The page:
The Nigerian government has appealed to the striking resident doctors to return to work while talks continue on the areas of disagreement.
The health minister, Osagie Ehanire, made the appeal during the 18th ministerial briefing, which was held at the Presidential Villa in Abuja, on Thursday.
The minister, who said Nigeria could be the only country in the world where doctors are on strike amidst the global pandemic, said the ‘No Work, No Pay’ rule isn’t a punitive measure against the striking doctors but an implementation of the provisions of law.
He said embarking on an industrial action in the middle of an outbreak is “unconscionable.”
“We have said openly that this is not a good time for doctors to go on strike. We are having a strike for the third time this year; that is not good.
“Every country who has a difficult situation at this time should understand that responsibility is on all of us. If you have any problem, any grudges, let’s talk about it.
“I think Nigeria is probably the only country in the world today where doctors are dropping work in the middle of a threat to the whole country,” he said.
‘No Work, No Pay’
Speaking on the ‘No Work, No Pay’ policy of the government, the minister said; “Yes, but that’s the standard thing. ILO recommends that if you didn’t work, then why will you take your salary that comes from taxpayers’ money.
“Because if that is so, you can’t be encouraged to stay home for six months and your salary is running from public funds, from taxpayers’ money, or you have not given the community any service.”
Mr Ehanire also noted that the government has not threatened the doctors but “you do not put people’s lives at risk. That is what the minister of labour is saying. Nobody has threatened anybody with anything.”
Earlier, while appearing on a Channels Television’s programme – Politics Today – last Friday, the minister of labour and employment, Chris Ngige, said the doctors were taking the country for a ride.
He also threatened that the doctors would be sacked by their various employers if the seven-day ultimatum he issued them expires.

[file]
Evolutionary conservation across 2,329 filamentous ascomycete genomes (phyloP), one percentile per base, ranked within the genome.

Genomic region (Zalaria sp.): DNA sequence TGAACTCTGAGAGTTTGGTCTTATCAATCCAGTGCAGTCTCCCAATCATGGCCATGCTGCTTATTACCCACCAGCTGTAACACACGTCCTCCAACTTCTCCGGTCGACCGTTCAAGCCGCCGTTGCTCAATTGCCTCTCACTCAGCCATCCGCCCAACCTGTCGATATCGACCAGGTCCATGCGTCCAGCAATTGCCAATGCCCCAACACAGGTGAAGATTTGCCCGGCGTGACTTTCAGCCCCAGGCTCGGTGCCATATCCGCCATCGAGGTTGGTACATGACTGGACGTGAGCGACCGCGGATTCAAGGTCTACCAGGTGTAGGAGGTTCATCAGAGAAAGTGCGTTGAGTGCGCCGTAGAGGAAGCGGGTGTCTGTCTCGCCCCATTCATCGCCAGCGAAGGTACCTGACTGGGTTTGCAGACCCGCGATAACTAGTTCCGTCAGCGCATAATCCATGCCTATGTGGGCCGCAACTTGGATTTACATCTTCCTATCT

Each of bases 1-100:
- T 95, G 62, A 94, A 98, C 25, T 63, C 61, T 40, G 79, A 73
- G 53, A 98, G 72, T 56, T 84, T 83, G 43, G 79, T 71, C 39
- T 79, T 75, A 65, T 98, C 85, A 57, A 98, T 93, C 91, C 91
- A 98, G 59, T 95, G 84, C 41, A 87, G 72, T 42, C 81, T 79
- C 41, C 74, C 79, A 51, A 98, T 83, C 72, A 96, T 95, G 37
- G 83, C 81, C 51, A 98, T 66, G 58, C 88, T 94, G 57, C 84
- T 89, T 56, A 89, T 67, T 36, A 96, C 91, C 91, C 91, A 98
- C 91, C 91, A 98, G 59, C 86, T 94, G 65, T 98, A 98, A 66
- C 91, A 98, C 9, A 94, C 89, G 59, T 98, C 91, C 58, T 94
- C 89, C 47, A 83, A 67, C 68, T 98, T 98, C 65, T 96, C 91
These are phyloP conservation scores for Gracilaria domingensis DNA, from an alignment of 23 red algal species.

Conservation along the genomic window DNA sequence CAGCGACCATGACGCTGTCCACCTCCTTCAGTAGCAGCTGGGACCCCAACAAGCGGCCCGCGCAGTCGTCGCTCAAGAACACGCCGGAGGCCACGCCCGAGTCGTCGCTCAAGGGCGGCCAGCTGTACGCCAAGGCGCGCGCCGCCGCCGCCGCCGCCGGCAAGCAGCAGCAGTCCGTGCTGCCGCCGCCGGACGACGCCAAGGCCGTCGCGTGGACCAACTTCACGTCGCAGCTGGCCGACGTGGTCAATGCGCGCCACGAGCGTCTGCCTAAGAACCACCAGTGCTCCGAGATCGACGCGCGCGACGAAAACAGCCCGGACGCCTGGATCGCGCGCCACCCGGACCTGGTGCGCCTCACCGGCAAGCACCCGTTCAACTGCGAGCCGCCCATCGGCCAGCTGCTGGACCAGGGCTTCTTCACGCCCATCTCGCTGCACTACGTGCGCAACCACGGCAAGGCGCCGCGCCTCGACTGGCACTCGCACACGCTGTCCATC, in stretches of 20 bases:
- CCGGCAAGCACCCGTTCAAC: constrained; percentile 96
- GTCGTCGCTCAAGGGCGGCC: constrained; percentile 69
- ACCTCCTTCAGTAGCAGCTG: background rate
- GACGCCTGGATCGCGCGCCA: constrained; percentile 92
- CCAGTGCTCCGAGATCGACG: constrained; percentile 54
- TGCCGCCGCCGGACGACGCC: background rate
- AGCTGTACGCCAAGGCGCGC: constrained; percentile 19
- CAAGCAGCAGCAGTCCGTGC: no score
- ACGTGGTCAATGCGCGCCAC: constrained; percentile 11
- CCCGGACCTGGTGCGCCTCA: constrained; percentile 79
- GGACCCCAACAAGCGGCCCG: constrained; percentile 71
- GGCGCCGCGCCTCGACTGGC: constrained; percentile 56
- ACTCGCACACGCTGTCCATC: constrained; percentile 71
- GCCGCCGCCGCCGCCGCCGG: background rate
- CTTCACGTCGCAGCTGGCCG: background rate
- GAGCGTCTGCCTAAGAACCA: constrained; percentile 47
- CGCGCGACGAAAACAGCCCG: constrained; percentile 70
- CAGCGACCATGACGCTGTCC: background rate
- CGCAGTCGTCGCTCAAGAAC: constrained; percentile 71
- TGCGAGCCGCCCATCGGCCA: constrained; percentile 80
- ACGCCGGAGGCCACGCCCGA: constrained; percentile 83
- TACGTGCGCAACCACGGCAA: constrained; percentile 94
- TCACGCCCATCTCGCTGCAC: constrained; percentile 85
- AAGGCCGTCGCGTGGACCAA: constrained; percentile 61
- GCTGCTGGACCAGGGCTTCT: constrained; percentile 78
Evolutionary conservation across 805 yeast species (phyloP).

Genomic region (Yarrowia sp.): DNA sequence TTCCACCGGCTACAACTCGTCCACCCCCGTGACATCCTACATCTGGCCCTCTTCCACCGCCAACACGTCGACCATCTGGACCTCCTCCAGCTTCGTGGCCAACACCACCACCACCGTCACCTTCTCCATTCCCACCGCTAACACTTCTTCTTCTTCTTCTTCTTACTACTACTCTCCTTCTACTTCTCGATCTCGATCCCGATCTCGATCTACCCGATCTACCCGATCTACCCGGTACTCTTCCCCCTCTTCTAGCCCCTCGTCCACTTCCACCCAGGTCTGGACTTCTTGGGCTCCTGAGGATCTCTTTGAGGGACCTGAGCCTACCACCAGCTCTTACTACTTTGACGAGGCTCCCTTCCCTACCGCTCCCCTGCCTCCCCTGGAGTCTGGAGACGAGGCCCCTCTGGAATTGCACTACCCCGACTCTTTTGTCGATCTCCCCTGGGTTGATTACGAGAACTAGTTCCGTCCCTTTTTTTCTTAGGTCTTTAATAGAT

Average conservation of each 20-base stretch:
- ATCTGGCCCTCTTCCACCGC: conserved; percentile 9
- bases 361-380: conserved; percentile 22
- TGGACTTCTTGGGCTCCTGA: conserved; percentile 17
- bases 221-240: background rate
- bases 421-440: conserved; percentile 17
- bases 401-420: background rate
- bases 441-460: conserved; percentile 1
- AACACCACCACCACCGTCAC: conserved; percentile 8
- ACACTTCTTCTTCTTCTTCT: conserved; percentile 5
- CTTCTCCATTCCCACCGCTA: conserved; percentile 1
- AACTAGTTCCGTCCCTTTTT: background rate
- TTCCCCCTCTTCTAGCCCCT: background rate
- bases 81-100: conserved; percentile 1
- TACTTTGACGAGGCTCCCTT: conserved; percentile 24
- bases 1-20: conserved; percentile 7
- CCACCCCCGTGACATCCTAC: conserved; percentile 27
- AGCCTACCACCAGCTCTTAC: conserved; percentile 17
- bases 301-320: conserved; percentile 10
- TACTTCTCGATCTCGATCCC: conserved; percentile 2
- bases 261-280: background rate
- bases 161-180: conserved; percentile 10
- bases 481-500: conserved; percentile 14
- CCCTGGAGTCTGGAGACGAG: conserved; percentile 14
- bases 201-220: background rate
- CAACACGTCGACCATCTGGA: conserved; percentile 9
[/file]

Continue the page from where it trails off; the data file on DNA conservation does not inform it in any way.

The ultimatum, according to the minister expired on Monday.
However, in spite of the threat, the doctors said the strike would continue until their demands are met.
The strike entered its 12th day on Friday.
Blame the states too
Mr Ehanire said the federal government is not entirely responsible for meeting all the demands tabled by the striking doctors.
He said seven of the 12 demands listed are issues between the doctors and governments of some states.
“Part of the problem we have is that some of the demands are with state governments, not the federal government. So if the state government has not paid some people a salary why go on a nationwide strike?
“Among the 12 original demands that they made, seven were state-related and federal government cannot compel a state to pay you a certain salary that you want,” he said.
The National Association of Resident Doctors (NARD) on Monday, August 2, resumed indefinitely the strike it had suspended earlier in April, saying having observed things for more than 100 days, the union realised that the government was taking its members for granted.
The doctors’ grievances are contained in a Memorandum of Action (MOA), endorsed in April by both the striking doctors and the government representatives, including Mr Ngige.
They had demanded, amongst other things, the immediate payment of COVID-19 inducement allowance to some of its members in federal and state tertiary institutions.
They also demanded a review of the hazard allowance for health workers due to the risk associated with their profession.
The association also decried the undue hardship its members on GIFMIS platform are facing due to the delays in payment of their salaries ranging from three to seven months.
On cholera outbreak
On the cholera outbreak in the country, Mr Ehanire said the country will distribute chemicals for treating water to areas of concern.
He said the cholera was caused by contaminated water consumed by people.
The minister said, “If you drink raw water from the stream and other raw water (sources, which) is carrying the cholera bacteria because somebody upstream has already defecated in water, downstream, you think you’re getting pure water, you’re not.
“So people go freely and collect water. Now that’s why we advise them that the least they can do is to boil the water that they are going to drink. If you have a chemical to treat it, you can treat it.
“Now we are looking for that chemical treatment to send to areas of concern.”
Meanwhile, as of August 1, 2021, a total of 31,425 suspected cholera cases and 816 deaths have been recorded in 22 states and the FCT since the beginning of the outbreak in January, according to the Nigeria Centre for Disease Control (NCDC).
The affected states are Benue, Delta, Zamfara, Gombe, Bayelsa, Kogi, Sokoto, Bauchi, Kano, Kaduna, Plateau, Kebbi, Cross-River, Niger, Nasarawa, Jigawa, Yobe, Kwara, Enugu, Adamawa, Kastina, Borno and FCT.
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